Jim McLean
March 1, 2016

Kansas tax revenue has come up short once again.

The Department of Revenue announced Tuesday that total state revenues for February were $56.7 million under projections lowered just four months ago to adjust for worrisome economic trends.

Individual income tax receipts were $27 million short of projections. Sales tax revenue was $12.3 million short.

Revenue Secretary Nick Jordan said a downturn in the oil and gas industry was dragging down the economies of several Midwestern states including Kansas.

Democratic legislative leaders said the income tax cuts Gov. Sam Brownback pushed through the Republican-controlled Legislature in 2012 remain at the root of the state’s revenue and budget problems.

As he has in response to previous shortfalls, Brownback insisted his tax cuts were not to blame.

“This is an economic problem, not a tax policy problem,” he said in a statement issued minutes after the revenue numbers were announced. “These numbers reflect a declining national and regional economy.”

Brownback said he will oppose any effort to adjust the tax cuts despite calls from some influential Republicans to restore taxes on the pass-through incomes of more than 300,000 business owners.

The governor said he would instead focus on “managing spending.”

To that end, he ordered an immediate 3 percent cut in the budgets of the state’s Board of Regents universities, requiring them to reduce their approved budgets by $17 million with only four months remaining in the fiscal year.

In an opinion piece published recently by several Kansas newspapers and broadcast Tuesday on Kansas Public Radio, former Kansas Budget Director Duane Goossen said even though Brownback sold the tax cuts as a way to stimulate the state economy, his real goal may have been “squeezing down” state government.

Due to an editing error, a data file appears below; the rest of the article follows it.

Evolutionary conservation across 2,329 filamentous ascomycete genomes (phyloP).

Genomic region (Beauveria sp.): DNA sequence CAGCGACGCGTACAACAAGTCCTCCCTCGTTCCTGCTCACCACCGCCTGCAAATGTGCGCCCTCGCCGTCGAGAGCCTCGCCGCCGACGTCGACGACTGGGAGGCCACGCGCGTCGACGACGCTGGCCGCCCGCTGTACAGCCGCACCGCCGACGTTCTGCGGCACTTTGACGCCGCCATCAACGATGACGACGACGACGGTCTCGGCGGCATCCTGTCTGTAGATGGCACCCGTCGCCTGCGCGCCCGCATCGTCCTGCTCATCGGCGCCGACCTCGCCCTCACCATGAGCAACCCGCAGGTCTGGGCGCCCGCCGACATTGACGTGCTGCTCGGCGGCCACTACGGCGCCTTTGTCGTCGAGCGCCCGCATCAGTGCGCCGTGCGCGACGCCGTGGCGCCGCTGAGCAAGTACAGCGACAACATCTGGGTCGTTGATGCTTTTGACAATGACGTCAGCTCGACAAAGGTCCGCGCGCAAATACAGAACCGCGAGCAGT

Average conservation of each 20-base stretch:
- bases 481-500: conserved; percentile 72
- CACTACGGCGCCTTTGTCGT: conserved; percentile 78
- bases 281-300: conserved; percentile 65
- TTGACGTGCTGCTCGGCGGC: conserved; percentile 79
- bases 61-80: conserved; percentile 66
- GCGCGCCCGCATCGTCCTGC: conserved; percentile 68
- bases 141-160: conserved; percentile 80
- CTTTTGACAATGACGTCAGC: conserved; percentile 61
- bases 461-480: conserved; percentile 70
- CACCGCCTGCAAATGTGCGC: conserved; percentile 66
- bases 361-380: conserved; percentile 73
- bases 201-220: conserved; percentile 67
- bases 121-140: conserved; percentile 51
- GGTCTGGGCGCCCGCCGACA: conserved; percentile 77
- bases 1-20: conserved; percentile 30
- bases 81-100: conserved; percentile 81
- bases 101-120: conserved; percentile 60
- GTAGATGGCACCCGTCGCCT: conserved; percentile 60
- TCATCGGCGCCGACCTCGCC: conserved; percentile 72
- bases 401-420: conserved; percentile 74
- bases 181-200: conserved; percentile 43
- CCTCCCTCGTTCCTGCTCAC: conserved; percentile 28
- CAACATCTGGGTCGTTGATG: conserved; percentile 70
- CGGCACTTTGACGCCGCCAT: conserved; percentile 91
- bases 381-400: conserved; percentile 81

“If you truly bought into the argument that giant tax cuts would lead to prosperity without hurting schools and highways, you’ve been had,” Goossen wrote. “Meanwhile, those wanting Kansas to spend less regardless of the consequences have met success.”

Goossen, a former Republican legislator, served as budget director for 12 years under governors of both political parties, starting with Republican Gov. Bill Graves.

The lower-than-expected revenue numbers will present an immediate challenge to lawmakers returning Wednesday to the Statehouse after a brief mid-session break. Prior to the break lawmakers approved a series of spending reductions and one-time fund transfers to erase a projected $200 million shortfall in the fiscal year 2017 budget, which takes effect July 1.

But those measures won’t be enough to cover the February revenue shortfalls or any that may occur in subsequent months this fiscal year. The preliminary budget plan also doesn’t include any of the additional money that likely will be needed to satisfy the recent decision by the Kansas Supreme Court declaring the state’s existing school funding formula unconstitutional.

Read more from the Kansas Health Institute here.


ClayKANSAS HEALTH INSTITUTE: Kansas February tax revenue falls far short of estimates